The main results from the survey - as well as additional statistics about ICML 2010 - are summarized in the Presentation of the Program Chairs and the Presentation of the Local Chairs for the business meeting. However, not everything could be covered in the presentations. Therefore, we decided to publish the full survey results here. Below are the responses partitioned into the 4 main constituencies:
Many people worked together in organizing ICML 2010 and ensuring its success. All of them are named in the proceedings and on the ICML 2010 web-site, including the members of the Invited Applications Committee, the members of the Best Paper Awards Committee, the officers and board members of the IMLS, the Area Chairs, and the Reviewers. A big thank you goes to Stefan Wrobel for providing his experience and sound judgment in difficult decisions, to John Langford for organizing an exciting workshop program, and to Ben Taskar for an excellent selection of tutorials. To Alan Fern we owe a great list of sponsors, whom we thank as well. Jennifer Dy made sure travel scholarships were fairly awarded among the student applicants, and Hal Daume III expertly produced these proceedings and the program booklet. Last but not least we would like to thank all authors who submitted their work to this conference.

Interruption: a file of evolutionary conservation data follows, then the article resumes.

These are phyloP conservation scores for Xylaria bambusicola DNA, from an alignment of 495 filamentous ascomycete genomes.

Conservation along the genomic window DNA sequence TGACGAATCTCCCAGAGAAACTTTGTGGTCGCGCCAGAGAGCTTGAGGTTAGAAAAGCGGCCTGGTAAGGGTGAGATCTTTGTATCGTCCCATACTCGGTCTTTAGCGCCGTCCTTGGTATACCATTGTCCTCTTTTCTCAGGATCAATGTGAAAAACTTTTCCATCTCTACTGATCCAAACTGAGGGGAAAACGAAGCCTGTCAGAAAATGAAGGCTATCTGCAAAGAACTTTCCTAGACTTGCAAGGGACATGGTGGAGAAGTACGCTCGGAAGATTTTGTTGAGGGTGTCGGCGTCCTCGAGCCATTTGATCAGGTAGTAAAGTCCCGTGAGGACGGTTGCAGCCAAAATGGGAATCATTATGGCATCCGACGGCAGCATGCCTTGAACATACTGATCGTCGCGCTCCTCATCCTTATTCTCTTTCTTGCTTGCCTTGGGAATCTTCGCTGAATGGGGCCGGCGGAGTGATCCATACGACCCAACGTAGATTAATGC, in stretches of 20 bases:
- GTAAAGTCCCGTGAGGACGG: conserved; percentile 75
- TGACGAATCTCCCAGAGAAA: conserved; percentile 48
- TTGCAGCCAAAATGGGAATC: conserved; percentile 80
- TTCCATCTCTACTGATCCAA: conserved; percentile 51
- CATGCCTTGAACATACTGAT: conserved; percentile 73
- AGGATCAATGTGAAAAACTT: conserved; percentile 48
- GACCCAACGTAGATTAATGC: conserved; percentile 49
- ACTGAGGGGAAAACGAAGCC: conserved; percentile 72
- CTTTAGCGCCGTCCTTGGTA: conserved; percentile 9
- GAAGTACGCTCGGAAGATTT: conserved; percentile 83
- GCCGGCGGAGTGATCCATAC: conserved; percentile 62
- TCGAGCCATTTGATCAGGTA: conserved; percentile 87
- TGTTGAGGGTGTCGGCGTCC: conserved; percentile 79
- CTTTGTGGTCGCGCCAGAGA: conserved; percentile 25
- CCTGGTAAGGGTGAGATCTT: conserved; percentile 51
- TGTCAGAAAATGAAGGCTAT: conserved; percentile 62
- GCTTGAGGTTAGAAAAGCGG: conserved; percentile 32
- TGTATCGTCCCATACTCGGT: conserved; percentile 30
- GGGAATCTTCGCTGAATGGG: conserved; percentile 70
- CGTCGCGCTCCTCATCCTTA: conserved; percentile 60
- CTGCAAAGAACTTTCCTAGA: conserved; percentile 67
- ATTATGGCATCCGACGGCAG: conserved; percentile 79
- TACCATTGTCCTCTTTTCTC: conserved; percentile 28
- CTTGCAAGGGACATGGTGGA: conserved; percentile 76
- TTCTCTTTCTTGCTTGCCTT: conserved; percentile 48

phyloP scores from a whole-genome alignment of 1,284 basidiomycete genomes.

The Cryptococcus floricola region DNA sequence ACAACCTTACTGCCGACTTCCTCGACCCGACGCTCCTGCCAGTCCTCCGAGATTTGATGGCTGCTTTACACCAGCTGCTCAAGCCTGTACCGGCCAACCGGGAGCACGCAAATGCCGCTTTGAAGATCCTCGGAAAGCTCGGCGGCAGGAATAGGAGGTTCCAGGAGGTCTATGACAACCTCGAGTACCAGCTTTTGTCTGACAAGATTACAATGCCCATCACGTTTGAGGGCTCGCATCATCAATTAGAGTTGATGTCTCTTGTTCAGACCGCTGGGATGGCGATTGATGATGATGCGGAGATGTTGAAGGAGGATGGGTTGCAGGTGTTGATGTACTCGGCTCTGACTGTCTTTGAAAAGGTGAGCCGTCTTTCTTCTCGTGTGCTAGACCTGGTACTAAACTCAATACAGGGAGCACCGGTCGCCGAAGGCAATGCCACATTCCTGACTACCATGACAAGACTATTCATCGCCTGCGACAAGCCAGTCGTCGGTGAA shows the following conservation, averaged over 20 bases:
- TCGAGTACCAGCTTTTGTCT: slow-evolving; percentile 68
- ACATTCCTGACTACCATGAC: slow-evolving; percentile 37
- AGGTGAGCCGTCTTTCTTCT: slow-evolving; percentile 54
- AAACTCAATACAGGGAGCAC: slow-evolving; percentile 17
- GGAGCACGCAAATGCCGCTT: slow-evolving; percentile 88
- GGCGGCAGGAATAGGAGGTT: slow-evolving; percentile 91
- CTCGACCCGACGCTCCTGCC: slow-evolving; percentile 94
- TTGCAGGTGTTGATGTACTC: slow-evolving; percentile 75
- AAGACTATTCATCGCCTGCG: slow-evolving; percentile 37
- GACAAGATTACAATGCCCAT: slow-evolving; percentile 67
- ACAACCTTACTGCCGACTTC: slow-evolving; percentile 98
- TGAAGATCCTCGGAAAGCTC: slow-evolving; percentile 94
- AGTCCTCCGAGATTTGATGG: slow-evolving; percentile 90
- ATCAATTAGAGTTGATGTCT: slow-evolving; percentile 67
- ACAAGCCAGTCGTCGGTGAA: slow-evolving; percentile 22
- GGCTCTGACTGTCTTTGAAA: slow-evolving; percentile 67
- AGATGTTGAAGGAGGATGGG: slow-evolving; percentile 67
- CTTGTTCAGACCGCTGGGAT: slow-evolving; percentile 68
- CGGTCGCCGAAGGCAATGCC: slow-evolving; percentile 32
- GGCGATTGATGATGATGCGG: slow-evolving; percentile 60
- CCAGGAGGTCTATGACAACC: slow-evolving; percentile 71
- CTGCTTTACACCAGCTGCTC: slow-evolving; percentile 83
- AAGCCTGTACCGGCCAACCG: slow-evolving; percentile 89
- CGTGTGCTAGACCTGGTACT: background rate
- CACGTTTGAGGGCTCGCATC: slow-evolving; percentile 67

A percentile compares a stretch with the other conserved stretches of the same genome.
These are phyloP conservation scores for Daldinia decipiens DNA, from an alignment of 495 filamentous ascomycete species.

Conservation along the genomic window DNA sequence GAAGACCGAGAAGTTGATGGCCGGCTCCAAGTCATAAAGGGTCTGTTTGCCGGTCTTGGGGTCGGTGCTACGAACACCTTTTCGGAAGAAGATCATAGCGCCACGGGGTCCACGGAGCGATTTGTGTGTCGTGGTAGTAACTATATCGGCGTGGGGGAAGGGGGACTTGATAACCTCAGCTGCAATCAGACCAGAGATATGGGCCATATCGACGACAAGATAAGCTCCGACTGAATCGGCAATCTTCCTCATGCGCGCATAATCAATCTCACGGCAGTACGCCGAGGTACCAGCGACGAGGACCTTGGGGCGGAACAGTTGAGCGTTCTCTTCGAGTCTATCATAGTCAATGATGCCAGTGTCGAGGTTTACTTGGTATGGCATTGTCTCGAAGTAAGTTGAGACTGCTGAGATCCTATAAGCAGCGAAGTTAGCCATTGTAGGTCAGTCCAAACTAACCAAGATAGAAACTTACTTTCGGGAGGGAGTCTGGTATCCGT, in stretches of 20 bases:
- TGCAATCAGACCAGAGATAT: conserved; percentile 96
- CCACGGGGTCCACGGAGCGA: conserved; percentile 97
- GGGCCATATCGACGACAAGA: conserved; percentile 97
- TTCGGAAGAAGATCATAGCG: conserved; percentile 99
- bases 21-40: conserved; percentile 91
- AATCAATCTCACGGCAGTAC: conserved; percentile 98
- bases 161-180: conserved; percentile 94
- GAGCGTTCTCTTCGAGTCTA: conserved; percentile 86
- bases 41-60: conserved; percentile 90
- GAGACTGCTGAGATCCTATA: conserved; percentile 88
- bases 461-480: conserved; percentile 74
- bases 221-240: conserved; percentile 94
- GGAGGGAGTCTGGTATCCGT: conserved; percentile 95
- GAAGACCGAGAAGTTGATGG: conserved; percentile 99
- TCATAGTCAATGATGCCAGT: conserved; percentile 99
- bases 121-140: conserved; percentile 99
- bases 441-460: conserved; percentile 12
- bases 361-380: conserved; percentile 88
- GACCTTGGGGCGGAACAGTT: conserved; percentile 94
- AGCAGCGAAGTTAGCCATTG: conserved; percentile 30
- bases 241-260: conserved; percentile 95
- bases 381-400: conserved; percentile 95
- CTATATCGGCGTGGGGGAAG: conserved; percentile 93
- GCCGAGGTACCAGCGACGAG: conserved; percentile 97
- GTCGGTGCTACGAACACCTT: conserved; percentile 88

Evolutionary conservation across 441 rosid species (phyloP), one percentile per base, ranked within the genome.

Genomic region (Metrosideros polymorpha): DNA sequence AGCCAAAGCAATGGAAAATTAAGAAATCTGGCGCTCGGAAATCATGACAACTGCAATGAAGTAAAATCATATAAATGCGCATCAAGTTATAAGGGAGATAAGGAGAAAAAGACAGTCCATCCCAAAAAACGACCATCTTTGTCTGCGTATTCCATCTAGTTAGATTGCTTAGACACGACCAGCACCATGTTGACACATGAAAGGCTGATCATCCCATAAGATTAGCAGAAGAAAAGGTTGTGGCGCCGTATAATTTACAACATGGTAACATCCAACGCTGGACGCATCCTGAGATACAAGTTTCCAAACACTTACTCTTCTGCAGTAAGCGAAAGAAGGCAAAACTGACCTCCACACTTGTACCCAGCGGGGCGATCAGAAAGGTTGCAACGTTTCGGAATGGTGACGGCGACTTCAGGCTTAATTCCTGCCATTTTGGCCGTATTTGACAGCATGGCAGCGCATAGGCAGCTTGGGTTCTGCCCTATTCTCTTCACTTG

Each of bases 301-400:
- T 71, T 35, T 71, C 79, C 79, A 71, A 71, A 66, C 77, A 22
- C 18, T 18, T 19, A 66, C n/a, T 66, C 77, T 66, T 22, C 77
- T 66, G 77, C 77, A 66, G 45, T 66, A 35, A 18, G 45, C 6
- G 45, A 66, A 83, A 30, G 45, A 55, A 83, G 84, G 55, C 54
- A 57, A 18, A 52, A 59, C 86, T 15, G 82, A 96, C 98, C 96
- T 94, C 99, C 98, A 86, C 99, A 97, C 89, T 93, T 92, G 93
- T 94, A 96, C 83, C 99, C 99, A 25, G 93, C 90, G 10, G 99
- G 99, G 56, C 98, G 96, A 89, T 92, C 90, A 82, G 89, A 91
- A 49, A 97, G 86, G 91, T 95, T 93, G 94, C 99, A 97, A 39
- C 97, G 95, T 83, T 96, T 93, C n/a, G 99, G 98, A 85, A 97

Our special thanks go to the Local Chairs, Shai Fine and Dan Pelleg, for handling the budget and organizing everything from conference rooms, to hotels, to meals, to pins for putting up the posters. Noam Slonim organized the many volunteers, Oded Margalit handled visa issues, Efrat Maimon and Ettie Gilead took care of publicity and the Web-Site, and Vered Aharon provided local and technical assistance. We are grateful to IBM Research in Haifa for providing the many resources that went into the local organization of ICML 2010.
Many more people spent many hours on ICML 2010 – many more than we could possibly acknowledge in this short summary. But we hope that they found their involvement just as interesting and fun as we did.
ICML 2010 ProgramChairs